“(9) it shall not be necessary to print the record or any part thereof, or the briefs, and the court shall review the proceedings on a typewritten record and on typewritten briefs; and

“(10) any alien held in custody pursuant to an order of removal may obtain judicial review thereof by habeas corpus proceedings.

“(b) Notwithstanding the provisions of any other law, any alien against whom a final order of removal has been made heretofore or hereafter under the provisions of section 235 of this Act or comparable provisions of any prior Act may obtain judicial review of such order by habeas corpus proceedings and not otherwise.

“(c) An order of removal shall not be reviewed by any court if the alien has not exhausted the administrative remedies available to the alien as of right under the immigration laws and regulations or if the alien has departed from the United States after the issuance of the order. Every petition for review or for habeas corpus shall state whether the validity of the order has been upheld in any prior judicial proceeding, and, if so, the nature and date thereof, and the court in which such proceeding took place. No petition for review or for habeas corpus shall be entertained if the validity of the order has been previously determined in any civil or criminal proceeding, unless the petition presents grounds which the court finds could not have been presented in such prior proceeding, or the court finds that the remedy provided by such prior proceeding was inadequate or ineffective to test the validity of the order.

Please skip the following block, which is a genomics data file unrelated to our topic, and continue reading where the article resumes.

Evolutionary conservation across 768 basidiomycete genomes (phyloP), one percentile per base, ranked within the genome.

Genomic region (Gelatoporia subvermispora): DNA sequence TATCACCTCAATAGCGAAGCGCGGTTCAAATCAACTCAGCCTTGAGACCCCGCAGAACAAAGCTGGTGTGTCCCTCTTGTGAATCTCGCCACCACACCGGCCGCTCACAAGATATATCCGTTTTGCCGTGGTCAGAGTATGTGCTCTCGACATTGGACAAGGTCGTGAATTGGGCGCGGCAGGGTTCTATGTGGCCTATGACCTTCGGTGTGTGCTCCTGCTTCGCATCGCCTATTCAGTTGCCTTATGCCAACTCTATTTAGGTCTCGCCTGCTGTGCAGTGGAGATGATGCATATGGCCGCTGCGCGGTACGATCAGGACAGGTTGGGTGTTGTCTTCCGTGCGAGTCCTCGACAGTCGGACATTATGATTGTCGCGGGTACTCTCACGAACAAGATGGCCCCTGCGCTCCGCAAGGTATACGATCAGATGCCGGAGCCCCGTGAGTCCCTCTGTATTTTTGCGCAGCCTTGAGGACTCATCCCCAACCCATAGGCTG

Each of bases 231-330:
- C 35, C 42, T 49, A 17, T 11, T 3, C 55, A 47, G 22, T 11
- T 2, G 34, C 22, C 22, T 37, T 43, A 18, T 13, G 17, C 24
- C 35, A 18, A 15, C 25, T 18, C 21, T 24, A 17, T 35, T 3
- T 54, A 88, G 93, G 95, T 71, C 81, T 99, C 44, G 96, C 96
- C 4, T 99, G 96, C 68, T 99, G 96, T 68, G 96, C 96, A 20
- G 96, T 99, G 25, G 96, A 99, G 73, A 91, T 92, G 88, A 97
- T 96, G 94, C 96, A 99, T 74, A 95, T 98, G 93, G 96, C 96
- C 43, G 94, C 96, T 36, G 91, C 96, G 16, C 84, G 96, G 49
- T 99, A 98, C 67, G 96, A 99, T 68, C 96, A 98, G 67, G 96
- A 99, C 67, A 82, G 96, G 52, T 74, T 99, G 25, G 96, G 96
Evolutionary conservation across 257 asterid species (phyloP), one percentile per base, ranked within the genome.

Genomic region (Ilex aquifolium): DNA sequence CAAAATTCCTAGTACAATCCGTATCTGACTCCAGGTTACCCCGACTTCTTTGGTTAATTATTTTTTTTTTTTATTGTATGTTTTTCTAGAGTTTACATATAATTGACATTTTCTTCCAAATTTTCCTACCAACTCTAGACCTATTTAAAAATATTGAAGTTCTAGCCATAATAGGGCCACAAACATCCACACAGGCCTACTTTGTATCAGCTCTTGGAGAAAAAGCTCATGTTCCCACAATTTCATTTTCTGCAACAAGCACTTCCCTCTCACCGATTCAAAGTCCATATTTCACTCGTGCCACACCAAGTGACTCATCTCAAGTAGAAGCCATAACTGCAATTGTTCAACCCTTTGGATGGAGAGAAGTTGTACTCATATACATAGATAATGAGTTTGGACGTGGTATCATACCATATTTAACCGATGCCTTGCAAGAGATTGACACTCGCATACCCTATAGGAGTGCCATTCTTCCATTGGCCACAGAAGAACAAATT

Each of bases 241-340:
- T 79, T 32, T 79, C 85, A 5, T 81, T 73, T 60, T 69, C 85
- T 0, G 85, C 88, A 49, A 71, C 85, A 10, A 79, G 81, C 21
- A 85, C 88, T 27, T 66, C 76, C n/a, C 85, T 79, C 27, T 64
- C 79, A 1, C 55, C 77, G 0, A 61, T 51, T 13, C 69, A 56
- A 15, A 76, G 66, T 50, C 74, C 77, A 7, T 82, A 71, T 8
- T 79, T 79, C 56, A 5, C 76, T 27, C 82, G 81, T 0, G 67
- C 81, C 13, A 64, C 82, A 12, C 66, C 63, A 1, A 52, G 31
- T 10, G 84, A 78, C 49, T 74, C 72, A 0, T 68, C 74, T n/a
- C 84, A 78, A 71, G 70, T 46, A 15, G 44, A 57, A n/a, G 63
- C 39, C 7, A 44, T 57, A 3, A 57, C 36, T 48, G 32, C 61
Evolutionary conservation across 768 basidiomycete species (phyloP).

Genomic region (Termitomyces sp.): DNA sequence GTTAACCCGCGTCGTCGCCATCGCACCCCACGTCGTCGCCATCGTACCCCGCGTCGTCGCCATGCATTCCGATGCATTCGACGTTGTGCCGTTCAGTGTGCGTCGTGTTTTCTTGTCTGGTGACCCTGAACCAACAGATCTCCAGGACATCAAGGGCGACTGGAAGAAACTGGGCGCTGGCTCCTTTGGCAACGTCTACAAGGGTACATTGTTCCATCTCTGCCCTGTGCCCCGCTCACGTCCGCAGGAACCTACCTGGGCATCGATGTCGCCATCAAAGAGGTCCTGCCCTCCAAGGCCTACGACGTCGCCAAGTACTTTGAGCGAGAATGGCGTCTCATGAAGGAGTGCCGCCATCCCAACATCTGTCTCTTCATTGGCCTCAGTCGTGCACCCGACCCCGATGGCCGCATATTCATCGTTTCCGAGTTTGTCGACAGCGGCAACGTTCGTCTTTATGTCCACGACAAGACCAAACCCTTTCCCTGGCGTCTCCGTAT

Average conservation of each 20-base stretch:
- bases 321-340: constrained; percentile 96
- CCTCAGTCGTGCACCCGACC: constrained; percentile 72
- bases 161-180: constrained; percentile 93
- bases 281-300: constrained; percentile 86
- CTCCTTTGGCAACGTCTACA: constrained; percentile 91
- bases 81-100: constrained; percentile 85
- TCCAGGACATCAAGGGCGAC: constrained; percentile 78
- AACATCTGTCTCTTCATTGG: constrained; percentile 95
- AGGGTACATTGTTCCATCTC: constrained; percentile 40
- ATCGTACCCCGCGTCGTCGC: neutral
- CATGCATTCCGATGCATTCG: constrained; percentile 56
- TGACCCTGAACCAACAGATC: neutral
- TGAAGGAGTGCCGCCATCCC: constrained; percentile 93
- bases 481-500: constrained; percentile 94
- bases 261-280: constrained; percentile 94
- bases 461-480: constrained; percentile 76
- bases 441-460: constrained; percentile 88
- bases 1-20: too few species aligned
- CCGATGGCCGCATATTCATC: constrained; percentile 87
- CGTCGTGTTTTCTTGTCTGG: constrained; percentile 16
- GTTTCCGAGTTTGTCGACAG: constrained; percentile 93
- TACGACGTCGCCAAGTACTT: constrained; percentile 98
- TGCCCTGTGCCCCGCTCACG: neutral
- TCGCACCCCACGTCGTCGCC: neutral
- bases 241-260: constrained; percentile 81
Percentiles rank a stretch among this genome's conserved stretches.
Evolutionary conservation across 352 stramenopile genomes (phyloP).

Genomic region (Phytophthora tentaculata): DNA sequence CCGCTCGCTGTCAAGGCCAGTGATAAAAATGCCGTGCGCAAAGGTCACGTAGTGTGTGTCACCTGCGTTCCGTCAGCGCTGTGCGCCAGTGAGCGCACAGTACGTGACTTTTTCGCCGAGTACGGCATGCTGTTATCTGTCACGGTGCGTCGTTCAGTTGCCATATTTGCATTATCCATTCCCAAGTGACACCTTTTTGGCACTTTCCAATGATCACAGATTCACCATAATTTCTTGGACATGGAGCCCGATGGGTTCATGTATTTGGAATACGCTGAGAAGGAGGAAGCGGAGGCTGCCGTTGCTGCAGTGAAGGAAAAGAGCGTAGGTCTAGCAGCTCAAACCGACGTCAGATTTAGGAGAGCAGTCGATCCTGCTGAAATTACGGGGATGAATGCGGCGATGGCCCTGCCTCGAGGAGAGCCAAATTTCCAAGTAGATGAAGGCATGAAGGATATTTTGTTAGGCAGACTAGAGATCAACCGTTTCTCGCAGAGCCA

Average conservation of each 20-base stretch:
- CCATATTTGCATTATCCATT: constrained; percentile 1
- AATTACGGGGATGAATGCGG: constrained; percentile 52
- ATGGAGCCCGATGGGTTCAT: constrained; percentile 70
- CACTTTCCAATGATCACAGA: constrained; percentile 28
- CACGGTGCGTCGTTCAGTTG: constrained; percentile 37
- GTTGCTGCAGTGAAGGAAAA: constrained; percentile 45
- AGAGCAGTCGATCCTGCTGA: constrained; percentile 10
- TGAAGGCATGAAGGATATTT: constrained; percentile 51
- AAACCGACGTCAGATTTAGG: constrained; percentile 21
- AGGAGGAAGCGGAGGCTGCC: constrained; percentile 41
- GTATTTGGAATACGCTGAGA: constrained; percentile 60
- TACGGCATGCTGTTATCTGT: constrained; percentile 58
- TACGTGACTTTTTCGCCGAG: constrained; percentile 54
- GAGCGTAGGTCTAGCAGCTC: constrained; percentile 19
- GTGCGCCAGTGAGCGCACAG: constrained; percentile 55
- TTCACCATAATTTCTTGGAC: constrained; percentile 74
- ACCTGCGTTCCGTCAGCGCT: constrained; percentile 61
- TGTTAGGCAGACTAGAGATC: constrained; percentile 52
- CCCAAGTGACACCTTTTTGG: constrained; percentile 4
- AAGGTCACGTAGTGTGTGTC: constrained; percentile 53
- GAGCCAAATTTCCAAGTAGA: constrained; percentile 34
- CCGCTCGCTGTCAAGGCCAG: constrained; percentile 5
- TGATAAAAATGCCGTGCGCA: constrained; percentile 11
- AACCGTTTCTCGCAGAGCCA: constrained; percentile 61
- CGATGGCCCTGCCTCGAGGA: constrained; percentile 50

“(d)(1) A petition for review or for habeas corpus on behalf of an alien against whom a final order of removal has been issued pursuant to section 238(b) may challenge only—

“(A) whether the alien is in fact the alien described in the order;

“(B) whether the alien is in fact an alien described in section 238(b)(2);

“(C) whether the alien has been convicted of an aggravated felony and such conviction has become final; and

“(D) whether the alien was afforded the procedures required by section 238(b)(4).

“(2) No court shall have jurisdiction to review any issue other than an issue described in paragraph (1).”.